I still bargain hunt, but I use my phone’s camera app instead of my wallet. If I see something I like, I take a picture of it. Then a day or two later, if I still want any of the items I photographed, I’ll go back and buy them. Nearly every time, when I look at the photos the next day, I decide they don't appeal to me as much – at least, they’re not appealing enough to motivate me to drive back to the store. And if I can’t even be bothered to go back to get the stuff, it’s pretty obvious that I didn’t really need or want it anyway, right? On the rare occasion that I do want to go back and buy something and it’s no longer available, I chalk it up to fate and figure it’s a sign from the universe that I wasn’t meant to buy it.
If online shopping is your biggest vulnerability, consider checking out as a “guest” if that’s an option the site offers. Because having all your information already in an online store account makes it easier and quicker to check out, it can serve to enable your retail self-soothing. When you’re feeling upset or are shopping impulsively, quicker and easier is not a good thing! Instead, you need a small obstacle that causes you to pause and think about whether you really want the item(s). If you have to get up off the couch to get your wallet, then fill out forms for your shipping and payment information every single time you make a purchase online, you’re less likely to buy on impulse.
Although you can’t avoid online store ads entirely, if you know you’re vulnerable to overspending when you see a Target or Walmart free-shipping offer or coupon in your Facebook feed, unfollow that store so you won’t see their promotions all the time.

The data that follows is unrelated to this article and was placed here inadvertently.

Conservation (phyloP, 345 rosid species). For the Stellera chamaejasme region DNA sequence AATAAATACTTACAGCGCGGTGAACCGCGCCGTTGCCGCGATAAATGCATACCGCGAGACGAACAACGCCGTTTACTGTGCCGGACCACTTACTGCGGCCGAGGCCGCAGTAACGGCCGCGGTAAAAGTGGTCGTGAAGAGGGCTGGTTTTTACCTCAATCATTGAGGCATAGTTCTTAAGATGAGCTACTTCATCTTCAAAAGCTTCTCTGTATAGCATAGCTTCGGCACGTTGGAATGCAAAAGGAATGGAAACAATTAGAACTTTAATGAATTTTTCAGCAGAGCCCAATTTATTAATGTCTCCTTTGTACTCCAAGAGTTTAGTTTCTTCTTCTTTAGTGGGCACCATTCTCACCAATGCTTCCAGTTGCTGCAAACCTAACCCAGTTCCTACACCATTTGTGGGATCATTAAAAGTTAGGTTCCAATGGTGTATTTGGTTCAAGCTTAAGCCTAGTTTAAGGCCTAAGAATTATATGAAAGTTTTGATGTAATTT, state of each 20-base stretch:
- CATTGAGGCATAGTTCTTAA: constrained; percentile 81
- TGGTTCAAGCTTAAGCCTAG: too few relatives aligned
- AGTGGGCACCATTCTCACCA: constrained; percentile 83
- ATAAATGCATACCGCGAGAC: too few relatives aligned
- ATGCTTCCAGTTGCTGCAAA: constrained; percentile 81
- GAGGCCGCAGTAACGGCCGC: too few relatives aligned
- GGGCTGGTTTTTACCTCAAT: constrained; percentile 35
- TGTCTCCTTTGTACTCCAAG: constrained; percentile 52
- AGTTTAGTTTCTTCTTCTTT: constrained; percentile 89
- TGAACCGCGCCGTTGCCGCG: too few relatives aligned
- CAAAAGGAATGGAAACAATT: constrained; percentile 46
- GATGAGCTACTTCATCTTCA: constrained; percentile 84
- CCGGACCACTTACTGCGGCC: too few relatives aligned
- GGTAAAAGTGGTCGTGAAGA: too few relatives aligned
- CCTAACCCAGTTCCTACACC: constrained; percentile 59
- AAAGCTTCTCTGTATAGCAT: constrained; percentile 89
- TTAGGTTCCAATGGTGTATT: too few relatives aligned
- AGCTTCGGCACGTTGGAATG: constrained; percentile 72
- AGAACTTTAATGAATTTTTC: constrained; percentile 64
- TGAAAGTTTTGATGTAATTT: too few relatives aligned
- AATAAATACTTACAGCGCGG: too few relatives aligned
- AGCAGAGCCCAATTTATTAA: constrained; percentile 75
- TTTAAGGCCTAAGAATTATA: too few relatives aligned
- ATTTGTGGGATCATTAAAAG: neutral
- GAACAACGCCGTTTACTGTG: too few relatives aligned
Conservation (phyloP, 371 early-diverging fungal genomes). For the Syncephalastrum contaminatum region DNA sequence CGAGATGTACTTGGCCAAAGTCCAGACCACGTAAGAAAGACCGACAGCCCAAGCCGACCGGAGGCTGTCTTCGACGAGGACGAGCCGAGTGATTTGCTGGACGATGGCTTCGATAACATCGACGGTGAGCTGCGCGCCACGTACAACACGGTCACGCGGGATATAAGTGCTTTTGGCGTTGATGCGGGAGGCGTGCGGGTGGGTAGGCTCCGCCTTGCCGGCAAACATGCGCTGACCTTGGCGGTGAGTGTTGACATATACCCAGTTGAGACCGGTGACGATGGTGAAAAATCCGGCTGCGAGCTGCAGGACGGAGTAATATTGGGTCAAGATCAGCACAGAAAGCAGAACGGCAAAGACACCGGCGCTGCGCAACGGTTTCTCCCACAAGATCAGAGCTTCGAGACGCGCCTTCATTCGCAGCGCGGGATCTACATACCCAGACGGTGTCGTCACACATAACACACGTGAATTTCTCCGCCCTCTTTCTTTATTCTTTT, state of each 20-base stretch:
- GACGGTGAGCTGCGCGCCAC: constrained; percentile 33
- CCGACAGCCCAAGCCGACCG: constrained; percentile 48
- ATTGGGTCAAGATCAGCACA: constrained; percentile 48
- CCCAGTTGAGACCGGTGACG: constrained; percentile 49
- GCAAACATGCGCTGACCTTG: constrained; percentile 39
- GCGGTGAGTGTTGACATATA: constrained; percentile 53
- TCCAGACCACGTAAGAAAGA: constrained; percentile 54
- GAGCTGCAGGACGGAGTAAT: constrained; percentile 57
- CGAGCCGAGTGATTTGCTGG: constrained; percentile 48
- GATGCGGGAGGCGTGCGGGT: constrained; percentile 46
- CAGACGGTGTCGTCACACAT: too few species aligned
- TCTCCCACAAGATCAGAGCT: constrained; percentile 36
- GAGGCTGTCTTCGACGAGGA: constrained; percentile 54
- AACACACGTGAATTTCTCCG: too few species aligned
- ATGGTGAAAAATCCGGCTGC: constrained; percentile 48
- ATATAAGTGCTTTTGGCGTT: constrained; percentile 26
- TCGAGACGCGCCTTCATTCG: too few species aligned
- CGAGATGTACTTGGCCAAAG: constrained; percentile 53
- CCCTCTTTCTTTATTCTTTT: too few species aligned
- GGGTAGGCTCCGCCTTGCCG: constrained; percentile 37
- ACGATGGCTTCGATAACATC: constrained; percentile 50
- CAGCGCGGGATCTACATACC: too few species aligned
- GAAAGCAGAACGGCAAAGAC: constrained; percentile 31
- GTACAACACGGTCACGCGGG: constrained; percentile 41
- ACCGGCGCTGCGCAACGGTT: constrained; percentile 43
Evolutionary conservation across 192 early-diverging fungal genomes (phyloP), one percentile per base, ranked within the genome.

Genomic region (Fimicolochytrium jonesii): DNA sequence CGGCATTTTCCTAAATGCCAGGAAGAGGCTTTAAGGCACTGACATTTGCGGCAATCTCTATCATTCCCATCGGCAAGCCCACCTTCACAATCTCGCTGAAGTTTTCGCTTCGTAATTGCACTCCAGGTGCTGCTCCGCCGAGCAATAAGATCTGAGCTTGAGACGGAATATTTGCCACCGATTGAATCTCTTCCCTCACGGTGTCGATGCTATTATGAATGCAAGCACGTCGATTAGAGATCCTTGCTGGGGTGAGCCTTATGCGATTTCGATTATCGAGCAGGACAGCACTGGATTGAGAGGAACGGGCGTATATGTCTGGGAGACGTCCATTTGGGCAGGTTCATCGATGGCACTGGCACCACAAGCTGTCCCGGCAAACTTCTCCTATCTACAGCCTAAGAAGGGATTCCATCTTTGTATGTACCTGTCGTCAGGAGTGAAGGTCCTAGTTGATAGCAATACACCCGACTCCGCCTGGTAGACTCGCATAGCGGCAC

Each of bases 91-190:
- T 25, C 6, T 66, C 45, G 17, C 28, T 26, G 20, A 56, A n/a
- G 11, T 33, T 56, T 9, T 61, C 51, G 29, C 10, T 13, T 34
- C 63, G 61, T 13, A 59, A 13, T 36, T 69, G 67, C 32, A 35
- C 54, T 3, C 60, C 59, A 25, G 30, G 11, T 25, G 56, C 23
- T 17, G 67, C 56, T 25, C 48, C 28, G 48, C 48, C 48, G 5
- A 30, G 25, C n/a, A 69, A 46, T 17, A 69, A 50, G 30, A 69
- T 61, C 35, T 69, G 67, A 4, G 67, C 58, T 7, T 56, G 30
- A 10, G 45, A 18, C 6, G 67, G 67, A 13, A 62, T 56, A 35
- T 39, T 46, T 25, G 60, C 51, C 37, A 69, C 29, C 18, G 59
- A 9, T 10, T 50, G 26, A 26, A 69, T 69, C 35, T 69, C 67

For example, my personal online-ordering weakness is quilting fabric, so I hid all of their Facebook posts from my newsfeed. If there is something I really need to order, I can still click through to the stores’ Facebook pages to see if one of them has a free shipping deal or coupon on the item I need, but I no longer see promos every single night when I catch up on Facebook while unwinding from a long day. Since I’ve hidden these stores from daily view, I’ve cut my online ordering significantly because I’m not tempted by “daily deals.”
Pam Leibfried is a marketing content specialist whose love of words led to a writing and editing career. After a brief stint teaching English, she transitioned to corporate communications and spent 20 years at The Nielsen Company before joining Alliant’s content development team. Early in her work life, Pam’s friend Matt explained the benefits of a 401(k) and her dad encouraged her to start a Roth IRA. Their good counsel prompted her to prioritize retirement savings, which just might enable her to retire early so she can read more and live out the slogan on her fave T-shirt: “I have a retirement plan: I plan on quilting.”